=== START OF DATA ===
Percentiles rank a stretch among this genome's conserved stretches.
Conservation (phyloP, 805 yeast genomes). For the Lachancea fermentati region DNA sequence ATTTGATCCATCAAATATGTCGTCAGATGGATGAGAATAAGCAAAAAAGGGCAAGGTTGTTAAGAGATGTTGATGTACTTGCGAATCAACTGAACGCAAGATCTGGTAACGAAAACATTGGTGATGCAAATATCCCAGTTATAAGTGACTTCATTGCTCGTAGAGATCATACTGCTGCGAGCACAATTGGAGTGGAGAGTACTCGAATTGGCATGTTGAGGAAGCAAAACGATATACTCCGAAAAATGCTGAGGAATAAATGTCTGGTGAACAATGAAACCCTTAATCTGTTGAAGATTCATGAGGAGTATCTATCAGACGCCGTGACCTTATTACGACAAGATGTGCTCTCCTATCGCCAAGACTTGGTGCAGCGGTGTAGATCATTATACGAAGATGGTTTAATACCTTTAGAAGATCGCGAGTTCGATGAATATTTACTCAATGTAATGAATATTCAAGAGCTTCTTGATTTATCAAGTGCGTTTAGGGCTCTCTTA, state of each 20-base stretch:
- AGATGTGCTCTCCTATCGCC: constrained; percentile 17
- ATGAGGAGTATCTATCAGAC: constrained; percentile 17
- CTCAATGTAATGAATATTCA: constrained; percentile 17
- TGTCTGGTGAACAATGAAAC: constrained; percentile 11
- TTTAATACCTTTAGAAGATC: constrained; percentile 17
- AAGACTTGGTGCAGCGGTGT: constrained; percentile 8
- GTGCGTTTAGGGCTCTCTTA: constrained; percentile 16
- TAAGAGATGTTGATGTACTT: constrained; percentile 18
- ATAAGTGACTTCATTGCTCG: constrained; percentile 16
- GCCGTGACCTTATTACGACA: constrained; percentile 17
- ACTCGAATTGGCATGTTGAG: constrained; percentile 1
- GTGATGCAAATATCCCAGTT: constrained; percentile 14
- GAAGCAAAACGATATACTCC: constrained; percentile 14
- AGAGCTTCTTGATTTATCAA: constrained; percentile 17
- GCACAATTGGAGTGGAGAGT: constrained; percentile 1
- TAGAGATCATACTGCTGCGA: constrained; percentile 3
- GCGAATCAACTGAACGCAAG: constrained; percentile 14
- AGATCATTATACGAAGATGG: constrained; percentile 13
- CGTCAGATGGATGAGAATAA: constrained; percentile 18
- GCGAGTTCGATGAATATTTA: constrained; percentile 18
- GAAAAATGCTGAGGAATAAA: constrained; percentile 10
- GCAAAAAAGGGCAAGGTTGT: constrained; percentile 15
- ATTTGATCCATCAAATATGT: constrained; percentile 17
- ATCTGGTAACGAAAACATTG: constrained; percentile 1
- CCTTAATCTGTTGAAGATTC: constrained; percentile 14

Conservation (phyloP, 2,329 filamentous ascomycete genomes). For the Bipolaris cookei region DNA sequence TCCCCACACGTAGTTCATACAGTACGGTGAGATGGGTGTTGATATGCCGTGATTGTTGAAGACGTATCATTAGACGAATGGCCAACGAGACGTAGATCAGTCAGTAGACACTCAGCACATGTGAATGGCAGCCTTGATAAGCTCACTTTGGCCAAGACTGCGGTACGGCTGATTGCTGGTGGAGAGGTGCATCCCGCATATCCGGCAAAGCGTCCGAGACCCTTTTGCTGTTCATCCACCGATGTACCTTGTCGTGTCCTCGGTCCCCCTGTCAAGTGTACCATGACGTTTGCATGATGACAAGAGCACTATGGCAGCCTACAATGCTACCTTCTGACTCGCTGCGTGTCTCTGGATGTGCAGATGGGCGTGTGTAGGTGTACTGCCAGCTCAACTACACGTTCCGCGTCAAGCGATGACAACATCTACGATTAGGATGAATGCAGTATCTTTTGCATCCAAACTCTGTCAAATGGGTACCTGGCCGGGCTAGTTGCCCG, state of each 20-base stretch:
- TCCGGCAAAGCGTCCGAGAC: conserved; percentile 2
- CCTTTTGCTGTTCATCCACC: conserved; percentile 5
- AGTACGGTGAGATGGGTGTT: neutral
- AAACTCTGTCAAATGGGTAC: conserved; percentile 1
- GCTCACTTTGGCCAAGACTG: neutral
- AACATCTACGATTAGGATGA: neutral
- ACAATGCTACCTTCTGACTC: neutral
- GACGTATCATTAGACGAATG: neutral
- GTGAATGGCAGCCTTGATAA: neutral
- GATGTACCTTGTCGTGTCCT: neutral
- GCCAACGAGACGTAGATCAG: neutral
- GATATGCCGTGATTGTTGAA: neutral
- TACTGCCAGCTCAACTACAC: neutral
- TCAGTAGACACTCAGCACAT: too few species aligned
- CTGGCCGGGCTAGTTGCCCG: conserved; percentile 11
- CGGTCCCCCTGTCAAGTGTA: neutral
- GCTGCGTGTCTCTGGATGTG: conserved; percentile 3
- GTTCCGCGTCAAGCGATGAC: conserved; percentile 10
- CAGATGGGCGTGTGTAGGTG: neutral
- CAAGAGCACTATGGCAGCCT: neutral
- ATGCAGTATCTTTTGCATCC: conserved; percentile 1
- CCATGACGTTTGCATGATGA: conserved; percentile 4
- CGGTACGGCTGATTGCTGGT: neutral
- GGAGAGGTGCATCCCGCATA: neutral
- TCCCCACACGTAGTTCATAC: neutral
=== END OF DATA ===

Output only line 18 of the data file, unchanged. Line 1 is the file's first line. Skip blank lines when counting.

- TAGAGATCATACTGCTGCGA: constrained; percentile 3